I would like you to elaborate on dan tian usage from earlier time periods and if you could name specific styles or give me some examples. Cause I went to many different schools in China (saw nearly every XYLHQ style as well as met many other Nei Jia Quan) and no one had the ability to rotate the dan tian (on a vertical plane) like my present teacher or carried the same type of physical development.

I am not saying that other styles cannot have this, but so far I never met anyone (would love to). I have friends who are Chen style practitioners, but their dan tian methods are not the same from comparison.

Jon
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Old 07-03-2009, 10:31 PM   #39
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Re: Uses of the Hara within different traditions

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It then states, "There is no one style of martial arts, who knows who is the real founder of martial arts?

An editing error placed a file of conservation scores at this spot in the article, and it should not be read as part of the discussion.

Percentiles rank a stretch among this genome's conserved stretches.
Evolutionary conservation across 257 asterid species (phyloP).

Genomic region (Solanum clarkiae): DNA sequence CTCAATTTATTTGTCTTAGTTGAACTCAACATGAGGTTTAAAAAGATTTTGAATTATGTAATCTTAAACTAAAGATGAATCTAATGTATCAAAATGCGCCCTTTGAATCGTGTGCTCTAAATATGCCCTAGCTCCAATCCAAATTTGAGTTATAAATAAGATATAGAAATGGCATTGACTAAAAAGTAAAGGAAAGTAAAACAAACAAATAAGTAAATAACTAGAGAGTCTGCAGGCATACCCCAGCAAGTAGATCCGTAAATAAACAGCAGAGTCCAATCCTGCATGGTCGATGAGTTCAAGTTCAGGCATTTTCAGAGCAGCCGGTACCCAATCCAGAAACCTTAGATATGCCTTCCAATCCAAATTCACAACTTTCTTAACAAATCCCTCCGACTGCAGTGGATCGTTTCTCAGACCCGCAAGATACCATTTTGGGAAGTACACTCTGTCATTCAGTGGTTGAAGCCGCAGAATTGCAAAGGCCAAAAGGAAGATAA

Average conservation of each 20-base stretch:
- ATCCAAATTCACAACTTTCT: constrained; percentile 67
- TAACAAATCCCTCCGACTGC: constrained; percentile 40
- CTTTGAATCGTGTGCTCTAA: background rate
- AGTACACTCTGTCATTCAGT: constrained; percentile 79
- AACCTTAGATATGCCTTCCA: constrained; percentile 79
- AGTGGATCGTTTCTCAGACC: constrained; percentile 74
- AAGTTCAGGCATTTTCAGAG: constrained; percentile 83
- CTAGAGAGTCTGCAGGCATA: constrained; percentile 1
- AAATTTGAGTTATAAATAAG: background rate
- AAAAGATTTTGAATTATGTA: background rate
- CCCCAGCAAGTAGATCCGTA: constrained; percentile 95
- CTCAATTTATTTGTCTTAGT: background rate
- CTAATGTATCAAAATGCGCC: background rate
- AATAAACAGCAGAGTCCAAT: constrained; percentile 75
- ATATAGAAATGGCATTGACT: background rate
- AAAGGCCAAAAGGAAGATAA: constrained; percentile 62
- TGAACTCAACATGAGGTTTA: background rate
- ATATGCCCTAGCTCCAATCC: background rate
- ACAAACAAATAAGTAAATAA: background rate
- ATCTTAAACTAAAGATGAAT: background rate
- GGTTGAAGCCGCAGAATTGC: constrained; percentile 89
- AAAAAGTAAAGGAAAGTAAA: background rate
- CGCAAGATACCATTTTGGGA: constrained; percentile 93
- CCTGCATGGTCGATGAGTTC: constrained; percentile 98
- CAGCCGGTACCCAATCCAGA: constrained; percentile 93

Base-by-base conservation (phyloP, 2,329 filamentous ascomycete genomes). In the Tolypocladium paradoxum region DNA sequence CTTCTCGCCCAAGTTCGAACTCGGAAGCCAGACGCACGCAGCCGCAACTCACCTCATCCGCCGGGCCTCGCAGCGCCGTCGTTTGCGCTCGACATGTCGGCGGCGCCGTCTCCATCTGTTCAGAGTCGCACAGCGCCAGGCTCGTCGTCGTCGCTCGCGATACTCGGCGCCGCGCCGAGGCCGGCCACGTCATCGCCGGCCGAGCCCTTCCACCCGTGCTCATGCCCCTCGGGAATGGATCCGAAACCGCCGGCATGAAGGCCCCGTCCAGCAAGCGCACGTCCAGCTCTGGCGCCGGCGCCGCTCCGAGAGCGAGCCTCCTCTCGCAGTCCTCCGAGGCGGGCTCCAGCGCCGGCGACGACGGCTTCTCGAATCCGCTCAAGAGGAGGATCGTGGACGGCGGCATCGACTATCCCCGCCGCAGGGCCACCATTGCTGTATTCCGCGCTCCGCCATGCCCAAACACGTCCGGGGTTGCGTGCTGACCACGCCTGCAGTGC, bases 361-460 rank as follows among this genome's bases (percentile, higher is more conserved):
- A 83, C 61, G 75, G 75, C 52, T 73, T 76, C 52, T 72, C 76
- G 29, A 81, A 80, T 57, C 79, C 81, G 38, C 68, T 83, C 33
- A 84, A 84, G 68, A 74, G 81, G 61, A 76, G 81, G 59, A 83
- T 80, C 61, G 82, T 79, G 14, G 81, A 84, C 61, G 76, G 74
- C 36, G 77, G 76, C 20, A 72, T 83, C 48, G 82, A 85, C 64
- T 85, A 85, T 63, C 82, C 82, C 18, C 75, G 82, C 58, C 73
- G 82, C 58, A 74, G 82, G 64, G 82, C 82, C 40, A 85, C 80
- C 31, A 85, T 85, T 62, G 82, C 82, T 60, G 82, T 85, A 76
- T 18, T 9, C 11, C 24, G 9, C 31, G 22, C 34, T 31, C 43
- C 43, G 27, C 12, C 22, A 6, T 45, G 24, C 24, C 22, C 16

I'm taking the liberty of splitting two sentences you ran together. The pertinent sentence is this one above because it essentially refers to a principle that tracks back to Yin-yang, Heaven-Earth-Man. Liu He is a tenet of "natural movement" which far preceeds Ji Long Feng. Six-Harmonies movement is based on the core principles of Yin-Yang, Ren-Du meridians, and so on. Ji Long Feng did not invent this anymore than he invented Yin-Yang and the Muscle-Tendon Channels. Liu-He is from these basics, not Xinyi.
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Liuhe came from Shanxi Ji Long Feng, a man who lived in the waning reign of Ming Dynasty, skilled in the spear, known as ‘God' by the populace. As quoted from this man, "In times of war, the spear can be a weapon to protect oneself, but in times of peace, when there are no more weapons, and yet the unexpected happens, how should one defend oneself?"